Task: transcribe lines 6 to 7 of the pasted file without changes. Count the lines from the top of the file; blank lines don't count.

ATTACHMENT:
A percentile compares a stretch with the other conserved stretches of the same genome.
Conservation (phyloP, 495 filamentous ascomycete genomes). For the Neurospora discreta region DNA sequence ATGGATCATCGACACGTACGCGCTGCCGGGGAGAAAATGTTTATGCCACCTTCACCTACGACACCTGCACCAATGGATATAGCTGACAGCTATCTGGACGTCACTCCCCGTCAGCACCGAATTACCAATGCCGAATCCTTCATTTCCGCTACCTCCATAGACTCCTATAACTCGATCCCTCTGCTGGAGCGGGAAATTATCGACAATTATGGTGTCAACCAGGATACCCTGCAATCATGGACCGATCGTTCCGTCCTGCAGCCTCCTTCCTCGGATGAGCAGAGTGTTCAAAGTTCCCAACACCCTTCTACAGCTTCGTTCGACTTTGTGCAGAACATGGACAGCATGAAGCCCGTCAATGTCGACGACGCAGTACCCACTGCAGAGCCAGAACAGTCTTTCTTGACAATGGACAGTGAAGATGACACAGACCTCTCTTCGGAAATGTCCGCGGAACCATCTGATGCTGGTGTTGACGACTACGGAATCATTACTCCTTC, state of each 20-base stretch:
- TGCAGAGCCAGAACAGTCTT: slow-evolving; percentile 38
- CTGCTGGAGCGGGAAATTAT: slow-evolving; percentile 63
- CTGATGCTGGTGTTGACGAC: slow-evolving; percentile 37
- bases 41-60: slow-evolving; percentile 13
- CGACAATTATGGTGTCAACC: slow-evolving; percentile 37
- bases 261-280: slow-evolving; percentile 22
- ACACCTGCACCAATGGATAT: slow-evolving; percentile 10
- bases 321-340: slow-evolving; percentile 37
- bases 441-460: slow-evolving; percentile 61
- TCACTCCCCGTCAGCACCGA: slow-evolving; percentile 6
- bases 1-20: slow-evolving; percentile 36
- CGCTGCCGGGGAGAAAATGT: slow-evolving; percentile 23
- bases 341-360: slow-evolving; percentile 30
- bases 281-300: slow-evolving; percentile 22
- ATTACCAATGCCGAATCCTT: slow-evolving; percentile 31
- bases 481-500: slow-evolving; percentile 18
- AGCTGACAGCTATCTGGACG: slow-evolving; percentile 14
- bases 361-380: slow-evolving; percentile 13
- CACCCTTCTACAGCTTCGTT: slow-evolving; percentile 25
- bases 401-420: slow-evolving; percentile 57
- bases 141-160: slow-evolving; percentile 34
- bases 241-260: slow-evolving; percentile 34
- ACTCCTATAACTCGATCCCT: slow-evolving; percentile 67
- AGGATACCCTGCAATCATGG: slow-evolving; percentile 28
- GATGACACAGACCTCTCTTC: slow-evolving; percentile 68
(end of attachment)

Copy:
- bases 41-60: slow-evolving; percentile 13
- CGACAATTATGGTGTCAACC: slow-evolving; percentile 37